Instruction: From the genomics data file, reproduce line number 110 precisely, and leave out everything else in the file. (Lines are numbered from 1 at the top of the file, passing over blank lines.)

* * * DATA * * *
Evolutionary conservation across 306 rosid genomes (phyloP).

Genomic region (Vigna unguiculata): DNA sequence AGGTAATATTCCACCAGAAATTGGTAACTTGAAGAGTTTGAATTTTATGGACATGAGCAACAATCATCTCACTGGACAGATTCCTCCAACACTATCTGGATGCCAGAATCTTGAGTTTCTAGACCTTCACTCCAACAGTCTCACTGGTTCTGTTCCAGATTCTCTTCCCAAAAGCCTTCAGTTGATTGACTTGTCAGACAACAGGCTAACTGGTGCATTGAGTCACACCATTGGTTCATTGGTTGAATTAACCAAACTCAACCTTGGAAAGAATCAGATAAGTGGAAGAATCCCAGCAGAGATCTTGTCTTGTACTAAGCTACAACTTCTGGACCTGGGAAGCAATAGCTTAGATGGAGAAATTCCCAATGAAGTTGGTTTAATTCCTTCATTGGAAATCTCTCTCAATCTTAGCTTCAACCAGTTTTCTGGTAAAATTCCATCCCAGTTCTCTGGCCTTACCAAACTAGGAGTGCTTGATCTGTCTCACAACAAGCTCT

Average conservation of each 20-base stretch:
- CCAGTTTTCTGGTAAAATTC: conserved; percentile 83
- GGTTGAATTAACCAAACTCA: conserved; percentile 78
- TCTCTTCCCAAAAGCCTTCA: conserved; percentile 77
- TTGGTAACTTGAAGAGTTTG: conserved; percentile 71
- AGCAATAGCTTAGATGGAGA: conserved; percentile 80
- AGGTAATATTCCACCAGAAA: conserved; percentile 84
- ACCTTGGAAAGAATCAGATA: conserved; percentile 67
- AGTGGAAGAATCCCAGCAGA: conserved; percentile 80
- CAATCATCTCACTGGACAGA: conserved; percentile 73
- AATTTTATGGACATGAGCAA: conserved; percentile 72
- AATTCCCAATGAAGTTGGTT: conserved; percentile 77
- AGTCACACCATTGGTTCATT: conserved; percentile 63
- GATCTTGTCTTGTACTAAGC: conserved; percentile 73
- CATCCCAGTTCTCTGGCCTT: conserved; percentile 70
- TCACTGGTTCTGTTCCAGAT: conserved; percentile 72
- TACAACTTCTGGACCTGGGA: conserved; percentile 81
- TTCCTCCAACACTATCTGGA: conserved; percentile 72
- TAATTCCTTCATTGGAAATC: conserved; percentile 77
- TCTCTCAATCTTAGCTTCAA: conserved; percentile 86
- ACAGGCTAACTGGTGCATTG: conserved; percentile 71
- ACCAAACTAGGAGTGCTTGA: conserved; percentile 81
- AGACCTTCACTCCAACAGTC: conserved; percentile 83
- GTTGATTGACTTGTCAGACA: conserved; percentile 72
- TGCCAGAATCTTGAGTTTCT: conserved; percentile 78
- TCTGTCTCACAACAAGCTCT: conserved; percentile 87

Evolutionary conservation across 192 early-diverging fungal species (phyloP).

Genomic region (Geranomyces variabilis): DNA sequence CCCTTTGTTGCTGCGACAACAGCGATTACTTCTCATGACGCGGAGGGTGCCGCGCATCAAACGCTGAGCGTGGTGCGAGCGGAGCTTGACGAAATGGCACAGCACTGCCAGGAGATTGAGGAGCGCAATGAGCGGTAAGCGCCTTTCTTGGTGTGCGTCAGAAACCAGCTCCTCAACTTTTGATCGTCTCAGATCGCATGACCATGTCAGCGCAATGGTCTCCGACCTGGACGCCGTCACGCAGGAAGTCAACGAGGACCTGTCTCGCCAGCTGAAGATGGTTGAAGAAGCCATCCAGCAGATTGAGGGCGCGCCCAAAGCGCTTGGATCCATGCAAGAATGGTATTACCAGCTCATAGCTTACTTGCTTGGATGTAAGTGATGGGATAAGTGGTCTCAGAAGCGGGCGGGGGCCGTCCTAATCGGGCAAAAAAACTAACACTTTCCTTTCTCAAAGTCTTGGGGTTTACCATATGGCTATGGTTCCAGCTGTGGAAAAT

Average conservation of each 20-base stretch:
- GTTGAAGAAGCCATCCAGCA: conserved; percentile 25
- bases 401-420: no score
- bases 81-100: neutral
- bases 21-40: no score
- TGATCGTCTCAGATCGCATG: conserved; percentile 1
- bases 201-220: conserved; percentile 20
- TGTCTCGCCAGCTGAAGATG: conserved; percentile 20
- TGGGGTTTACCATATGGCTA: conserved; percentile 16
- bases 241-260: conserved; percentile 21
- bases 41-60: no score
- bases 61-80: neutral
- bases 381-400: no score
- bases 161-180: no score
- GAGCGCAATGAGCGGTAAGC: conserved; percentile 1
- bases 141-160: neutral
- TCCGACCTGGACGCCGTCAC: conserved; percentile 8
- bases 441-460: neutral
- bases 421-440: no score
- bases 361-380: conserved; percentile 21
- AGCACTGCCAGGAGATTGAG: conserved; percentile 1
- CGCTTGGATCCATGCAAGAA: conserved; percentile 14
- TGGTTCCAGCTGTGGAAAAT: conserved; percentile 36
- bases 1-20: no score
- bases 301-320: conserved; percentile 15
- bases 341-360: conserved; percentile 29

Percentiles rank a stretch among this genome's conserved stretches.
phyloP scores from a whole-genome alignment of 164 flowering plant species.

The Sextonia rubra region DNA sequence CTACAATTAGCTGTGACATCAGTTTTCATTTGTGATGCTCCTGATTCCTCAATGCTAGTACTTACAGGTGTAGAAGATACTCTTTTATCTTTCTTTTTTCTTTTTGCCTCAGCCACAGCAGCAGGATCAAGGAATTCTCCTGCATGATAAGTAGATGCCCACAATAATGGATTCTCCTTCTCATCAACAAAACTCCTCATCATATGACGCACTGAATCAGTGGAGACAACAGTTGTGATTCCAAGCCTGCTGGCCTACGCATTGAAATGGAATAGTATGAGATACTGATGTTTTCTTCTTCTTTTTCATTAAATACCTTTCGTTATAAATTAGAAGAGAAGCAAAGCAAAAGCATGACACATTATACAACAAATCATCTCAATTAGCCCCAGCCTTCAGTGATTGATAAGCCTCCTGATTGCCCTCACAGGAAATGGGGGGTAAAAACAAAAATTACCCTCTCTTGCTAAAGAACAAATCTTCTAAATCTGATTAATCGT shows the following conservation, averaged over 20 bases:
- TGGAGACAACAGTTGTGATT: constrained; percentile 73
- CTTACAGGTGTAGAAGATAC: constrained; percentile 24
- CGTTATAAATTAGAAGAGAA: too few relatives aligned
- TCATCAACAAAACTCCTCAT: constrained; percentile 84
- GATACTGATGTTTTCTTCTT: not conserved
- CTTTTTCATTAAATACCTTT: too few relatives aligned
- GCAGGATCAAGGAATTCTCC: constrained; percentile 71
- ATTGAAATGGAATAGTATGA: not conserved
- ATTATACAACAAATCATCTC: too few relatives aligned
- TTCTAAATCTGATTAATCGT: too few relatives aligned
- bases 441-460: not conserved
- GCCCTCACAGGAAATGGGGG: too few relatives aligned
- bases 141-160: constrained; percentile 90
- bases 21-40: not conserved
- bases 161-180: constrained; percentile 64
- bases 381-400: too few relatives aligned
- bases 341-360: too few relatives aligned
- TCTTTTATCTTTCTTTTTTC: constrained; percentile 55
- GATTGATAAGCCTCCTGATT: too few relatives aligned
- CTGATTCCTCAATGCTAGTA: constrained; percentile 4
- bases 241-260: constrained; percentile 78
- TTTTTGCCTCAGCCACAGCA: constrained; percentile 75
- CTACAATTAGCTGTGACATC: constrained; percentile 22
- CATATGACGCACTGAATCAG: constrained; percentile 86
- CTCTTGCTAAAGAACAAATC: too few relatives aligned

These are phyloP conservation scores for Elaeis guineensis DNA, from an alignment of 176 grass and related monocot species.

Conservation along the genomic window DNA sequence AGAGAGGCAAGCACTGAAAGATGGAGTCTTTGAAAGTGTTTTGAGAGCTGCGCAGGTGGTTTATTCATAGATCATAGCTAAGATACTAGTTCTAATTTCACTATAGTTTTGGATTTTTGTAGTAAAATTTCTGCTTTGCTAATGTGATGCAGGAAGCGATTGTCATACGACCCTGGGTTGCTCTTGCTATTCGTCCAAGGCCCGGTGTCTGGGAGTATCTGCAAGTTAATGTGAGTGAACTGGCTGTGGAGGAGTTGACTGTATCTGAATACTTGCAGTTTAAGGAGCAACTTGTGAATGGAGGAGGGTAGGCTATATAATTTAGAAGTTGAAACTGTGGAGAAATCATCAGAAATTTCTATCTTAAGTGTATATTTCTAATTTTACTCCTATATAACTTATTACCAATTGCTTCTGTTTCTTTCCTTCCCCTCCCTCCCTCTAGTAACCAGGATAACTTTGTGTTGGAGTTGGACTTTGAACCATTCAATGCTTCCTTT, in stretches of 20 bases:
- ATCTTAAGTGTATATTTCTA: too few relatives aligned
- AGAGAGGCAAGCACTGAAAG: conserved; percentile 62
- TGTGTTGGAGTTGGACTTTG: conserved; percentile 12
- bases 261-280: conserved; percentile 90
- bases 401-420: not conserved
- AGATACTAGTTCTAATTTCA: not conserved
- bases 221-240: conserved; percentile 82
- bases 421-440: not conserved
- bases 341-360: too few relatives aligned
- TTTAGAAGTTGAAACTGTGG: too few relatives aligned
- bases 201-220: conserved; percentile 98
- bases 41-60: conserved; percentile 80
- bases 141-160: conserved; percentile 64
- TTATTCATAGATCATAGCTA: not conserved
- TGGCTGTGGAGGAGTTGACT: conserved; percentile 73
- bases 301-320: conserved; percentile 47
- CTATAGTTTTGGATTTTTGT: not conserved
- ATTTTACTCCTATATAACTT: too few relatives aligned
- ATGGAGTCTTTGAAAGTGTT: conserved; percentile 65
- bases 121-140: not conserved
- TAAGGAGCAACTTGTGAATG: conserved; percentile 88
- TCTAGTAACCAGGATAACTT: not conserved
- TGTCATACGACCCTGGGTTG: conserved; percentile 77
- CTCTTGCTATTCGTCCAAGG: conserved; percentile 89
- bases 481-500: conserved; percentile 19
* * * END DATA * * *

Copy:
- CTCTTGCTATTCGTCCAAGG: conserved; percentile 89